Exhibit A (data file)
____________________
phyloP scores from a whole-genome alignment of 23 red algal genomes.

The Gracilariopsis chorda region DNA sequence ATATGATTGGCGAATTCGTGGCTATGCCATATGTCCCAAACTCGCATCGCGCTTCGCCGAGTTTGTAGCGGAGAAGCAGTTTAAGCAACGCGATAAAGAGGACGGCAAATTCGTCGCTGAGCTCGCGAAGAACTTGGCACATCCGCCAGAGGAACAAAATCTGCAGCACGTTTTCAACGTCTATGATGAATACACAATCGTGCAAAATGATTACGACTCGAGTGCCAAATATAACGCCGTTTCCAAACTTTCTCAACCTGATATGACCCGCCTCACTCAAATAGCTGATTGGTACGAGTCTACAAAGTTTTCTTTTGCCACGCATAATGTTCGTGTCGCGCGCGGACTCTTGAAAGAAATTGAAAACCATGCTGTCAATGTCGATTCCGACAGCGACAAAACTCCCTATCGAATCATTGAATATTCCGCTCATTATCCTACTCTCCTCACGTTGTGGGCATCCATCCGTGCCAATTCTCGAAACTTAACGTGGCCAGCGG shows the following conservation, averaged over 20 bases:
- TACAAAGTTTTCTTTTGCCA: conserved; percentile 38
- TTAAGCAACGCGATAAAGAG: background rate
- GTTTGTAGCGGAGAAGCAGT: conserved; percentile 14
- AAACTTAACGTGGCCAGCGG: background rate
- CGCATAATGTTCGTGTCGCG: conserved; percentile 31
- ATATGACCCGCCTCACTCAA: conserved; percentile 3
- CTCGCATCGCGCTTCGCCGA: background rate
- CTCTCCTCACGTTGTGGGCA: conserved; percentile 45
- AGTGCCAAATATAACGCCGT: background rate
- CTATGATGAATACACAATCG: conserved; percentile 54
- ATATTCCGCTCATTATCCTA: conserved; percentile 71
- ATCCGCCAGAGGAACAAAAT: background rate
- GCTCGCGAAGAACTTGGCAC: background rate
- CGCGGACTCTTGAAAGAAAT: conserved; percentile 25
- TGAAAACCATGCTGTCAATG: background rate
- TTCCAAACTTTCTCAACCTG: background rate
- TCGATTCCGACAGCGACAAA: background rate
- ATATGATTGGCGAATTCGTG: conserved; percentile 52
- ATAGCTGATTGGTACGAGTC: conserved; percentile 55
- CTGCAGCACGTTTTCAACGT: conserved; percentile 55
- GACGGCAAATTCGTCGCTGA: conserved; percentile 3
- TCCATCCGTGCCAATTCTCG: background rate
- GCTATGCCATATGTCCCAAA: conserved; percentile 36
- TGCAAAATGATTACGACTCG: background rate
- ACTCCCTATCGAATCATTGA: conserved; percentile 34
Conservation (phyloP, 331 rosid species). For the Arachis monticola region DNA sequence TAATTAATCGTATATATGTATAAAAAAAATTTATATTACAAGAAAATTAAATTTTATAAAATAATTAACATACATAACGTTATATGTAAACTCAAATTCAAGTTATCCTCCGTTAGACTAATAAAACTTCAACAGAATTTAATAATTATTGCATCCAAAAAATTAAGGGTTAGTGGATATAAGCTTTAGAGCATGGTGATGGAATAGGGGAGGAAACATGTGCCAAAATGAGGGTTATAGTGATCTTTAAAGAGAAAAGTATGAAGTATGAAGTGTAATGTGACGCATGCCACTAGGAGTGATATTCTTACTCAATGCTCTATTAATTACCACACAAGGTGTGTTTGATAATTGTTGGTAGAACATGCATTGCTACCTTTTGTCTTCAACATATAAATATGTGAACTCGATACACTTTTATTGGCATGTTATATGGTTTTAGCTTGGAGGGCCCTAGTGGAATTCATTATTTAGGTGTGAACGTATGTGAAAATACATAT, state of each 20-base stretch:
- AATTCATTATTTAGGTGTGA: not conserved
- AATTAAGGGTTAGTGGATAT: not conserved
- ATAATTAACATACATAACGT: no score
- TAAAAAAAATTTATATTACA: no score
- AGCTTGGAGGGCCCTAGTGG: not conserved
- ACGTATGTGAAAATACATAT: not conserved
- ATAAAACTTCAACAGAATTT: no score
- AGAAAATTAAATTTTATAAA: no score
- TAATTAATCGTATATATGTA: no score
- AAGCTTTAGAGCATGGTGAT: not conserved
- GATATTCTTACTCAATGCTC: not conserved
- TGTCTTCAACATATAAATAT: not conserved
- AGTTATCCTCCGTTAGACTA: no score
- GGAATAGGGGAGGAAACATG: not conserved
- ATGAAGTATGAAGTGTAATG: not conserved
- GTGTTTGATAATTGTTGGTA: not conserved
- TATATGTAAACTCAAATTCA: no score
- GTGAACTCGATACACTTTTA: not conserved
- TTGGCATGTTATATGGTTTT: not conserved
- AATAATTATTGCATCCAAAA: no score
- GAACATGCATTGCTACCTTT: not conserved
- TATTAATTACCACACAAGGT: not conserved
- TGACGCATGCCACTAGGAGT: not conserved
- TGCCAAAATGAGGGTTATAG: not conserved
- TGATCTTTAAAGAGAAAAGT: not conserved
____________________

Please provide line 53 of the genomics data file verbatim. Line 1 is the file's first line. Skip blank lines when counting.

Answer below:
- TGATCTTTAAAGAGAAAAGT: not conserved